David Andersen

[ezcol_1third]David-Andersen[/ezcol_1third] [ezcol_2third_end]Astronomer/Instrument Scientist
Ph.D., 2001, Penn State
Phone: +1 250-363-8708
Email: David [dot] Andersen [at] nrc-cnrc [dot] gc [dot] ca[/ezcol_2third_end]
Areas of Interest: Astronomical Instrumentation, Adaptive Optics, Galaxies
I received my Ph.D. from the Pennsylvania State University in 2001. As part of my thesis, I was the
co-Principal Investigator for the SparsePak Integral Field Unit (IFU) fiber feed on the WIYN telescope.
I used the similar DensePak IFU on WIYN to study the structure and dynamics of 39 disk galaxies.
After my thesis, I worked as a Research Scientist at the Max Planck Institute for Astronomy in
Heidelberg from 2001-2004 where I was heavily involved in the LINC-NIRVANA Fizeau interferometer
for the LBT. I have always had an interest in both astronomical instrumentation and the formation and
structure of galaxies.
In particular, my observational research has focused on using IFUs to study the velocity fields of
relatively nearby spiral galaxies. I am a core team member of the “DiskMass Survey,” in which we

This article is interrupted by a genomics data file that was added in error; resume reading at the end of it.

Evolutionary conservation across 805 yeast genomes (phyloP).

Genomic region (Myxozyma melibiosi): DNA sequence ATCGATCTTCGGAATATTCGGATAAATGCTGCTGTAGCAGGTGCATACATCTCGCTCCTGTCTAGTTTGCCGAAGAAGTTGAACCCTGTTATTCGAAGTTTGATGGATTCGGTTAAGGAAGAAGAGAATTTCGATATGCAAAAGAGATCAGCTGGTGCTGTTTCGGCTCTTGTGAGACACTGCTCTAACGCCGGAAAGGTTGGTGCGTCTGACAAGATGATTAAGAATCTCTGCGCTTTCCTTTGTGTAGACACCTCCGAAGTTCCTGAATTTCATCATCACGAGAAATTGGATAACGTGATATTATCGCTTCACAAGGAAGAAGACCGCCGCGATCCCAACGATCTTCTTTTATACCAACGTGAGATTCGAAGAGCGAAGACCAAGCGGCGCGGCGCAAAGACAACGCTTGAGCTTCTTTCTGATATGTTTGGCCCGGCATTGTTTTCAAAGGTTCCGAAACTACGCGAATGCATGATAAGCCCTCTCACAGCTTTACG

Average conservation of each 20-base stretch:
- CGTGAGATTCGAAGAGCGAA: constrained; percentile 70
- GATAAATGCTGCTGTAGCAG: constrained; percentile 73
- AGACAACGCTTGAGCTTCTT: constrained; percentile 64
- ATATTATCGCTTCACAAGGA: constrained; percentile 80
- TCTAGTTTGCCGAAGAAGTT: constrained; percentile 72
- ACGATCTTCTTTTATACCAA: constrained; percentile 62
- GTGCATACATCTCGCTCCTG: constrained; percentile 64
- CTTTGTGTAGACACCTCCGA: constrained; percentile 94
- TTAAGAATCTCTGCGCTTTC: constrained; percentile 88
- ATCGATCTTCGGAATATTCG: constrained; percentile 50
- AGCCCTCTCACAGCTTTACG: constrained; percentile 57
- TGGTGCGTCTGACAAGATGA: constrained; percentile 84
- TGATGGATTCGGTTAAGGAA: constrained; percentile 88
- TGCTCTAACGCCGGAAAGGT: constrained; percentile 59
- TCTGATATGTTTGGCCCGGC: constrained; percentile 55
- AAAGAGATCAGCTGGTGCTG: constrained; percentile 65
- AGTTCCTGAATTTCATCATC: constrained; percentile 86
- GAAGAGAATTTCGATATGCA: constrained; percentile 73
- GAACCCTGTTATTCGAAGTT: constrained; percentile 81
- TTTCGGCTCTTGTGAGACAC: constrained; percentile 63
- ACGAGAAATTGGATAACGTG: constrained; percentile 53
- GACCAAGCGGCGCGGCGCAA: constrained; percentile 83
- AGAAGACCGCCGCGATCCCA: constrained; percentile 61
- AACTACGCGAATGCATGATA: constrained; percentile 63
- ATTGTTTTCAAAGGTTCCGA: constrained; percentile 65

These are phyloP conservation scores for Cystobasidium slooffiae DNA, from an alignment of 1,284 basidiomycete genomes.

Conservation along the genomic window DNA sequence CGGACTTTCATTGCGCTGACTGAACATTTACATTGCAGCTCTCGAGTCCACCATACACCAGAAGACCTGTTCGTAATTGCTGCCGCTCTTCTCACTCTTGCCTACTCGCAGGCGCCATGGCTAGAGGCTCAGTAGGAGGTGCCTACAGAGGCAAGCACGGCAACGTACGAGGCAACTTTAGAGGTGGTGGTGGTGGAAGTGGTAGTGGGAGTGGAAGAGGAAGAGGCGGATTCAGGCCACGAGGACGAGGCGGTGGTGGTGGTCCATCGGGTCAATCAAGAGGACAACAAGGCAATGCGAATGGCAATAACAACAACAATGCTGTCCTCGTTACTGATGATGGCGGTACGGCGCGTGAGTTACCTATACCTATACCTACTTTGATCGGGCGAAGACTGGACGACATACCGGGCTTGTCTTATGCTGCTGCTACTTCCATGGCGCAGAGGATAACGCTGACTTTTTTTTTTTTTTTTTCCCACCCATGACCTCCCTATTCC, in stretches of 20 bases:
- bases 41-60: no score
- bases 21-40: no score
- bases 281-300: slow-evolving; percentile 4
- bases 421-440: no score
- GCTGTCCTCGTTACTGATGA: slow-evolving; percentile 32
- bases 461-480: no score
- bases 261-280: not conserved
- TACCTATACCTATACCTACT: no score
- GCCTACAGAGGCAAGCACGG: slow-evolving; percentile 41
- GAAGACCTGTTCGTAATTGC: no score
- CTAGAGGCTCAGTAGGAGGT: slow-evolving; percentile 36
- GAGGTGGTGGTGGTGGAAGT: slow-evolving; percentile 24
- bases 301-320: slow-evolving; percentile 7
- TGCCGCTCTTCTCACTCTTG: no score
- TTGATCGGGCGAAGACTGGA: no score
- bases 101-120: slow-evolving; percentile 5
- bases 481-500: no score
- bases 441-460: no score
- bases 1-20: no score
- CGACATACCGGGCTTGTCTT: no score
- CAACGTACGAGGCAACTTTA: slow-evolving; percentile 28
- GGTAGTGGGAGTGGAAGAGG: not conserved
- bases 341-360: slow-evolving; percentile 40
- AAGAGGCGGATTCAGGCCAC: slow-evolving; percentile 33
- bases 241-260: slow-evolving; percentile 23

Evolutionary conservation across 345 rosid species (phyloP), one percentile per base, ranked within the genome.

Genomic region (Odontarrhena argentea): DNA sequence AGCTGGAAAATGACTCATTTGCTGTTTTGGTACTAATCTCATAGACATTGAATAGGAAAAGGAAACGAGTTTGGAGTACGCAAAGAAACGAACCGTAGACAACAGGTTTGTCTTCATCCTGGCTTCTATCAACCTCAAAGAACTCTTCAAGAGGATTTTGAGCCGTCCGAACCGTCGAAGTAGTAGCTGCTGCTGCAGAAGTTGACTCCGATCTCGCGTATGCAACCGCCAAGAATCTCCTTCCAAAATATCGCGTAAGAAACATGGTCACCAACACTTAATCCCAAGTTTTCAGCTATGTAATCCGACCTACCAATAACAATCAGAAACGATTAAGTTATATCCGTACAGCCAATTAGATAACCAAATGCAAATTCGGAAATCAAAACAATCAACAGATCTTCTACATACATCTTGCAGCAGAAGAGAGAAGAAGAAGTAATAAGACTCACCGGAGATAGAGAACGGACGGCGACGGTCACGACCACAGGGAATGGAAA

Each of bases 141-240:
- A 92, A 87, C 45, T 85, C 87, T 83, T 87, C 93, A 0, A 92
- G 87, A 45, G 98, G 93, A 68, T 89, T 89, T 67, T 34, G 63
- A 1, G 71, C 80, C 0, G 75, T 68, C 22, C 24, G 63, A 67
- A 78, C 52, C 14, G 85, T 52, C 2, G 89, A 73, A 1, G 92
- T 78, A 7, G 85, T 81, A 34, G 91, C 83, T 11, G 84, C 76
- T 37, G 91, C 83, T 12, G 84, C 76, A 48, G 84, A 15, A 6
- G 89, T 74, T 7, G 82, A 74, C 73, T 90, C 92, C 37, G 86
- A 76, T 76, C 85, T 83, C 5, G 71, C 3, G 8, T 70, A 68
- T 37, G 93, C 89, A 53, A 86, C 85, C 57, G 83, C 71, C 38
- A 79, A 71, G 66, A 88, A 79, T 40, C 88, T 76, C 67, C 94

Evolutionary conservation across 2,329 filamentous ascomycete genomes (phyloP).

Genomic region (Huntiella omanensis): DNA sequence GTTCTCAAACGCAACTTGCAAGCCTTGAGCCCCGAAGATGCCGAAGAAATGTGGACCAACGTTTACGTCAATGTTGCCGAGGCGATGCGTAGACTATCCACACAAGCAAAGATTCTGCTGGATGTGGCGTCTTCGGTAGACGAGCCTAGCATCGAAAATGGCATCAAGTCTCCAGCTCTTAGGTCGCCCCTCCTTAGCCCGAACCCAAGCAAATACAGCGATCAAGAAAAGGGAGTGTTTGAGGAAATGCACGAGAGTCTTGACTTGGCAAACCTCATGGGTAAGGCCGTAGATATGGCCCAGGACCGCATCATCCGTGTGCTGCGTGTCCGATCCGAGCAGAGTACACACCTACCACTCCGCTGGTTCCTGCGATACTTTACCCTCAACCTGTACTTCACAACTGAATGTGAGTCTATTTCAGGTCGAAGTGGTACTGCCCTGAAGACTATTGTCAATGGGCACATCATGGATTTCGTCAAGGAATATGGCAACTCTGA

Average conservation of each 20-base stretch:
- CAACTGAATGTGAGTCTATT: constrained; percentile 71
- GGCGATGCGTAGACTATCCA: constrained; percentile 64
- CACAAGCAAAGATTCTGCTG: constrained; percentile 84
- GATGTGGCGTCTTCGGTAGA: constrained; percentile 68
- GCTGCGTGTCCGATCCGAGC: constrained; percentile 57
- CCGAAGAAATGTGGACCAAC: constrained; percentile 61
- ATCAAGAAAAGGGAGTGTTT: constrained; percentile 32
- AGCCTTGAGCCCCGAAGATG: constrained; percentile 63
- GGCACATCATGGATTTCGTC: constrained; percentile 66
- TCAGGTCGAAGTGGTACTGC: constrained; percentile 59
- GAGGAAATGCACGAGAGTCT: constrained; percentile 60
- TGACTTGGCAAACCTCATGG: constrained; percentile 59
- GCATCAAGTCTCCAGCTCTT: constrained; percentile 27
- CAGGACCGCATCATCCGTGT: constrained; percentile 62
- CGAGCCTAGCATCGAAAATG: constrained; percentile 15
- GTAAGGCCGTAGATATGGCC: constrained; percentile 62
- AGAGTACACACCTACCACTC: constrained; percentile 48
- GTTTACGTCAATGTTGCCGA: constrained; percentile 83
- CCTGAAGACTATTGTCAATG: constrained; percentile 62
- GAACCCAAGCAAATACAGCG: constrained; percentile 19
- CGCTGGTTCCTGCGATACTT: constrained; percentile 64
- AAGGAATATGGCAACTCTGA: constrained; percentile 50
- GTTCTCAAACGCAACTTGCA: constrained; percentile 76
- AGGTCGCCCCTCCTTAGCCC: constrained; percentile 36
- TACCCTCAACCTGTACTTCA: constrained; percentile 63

combine H-alpha and stellar velocity fields, deep optical and near-infrared imaging, and Spitzer data
in order to obtain independent (non-stellar population-based estimates) measures of the mass surface
density of spiral disks for roughly 30 galaxies. This measurement will help break degeneracies in rotation
curve decompositions. In addition to the DiskMass Survey, I’ve studied asymmetries and the intrinsic
ellipticities of normal, unperturbed disk galaxies, and modeled the velocity fields of very late-type galaxies
in an effort to find clues to their formation and composition.
As a project scientist, I’m currently heavily involved in the Adaptive Optics (AO) research program at NRC
Herzberg (HIA). In particular, I draw upon my extragalactic background when working to design the next
generation of wide-field AO systems. I am the project scientist for the NFIRAOS facility Multi-Conjugate
AO system for TMT. I have worked as an AO scientist on GLAO system studies for Gemini and CFHT. I am
also co-PI of the University of Victoria Raven Project, a Multi-Object AO testbed slated to be used on the
Subaru telescope. I was also PI of the small VOLT (Victoria Open Loop Testbed) at DAO.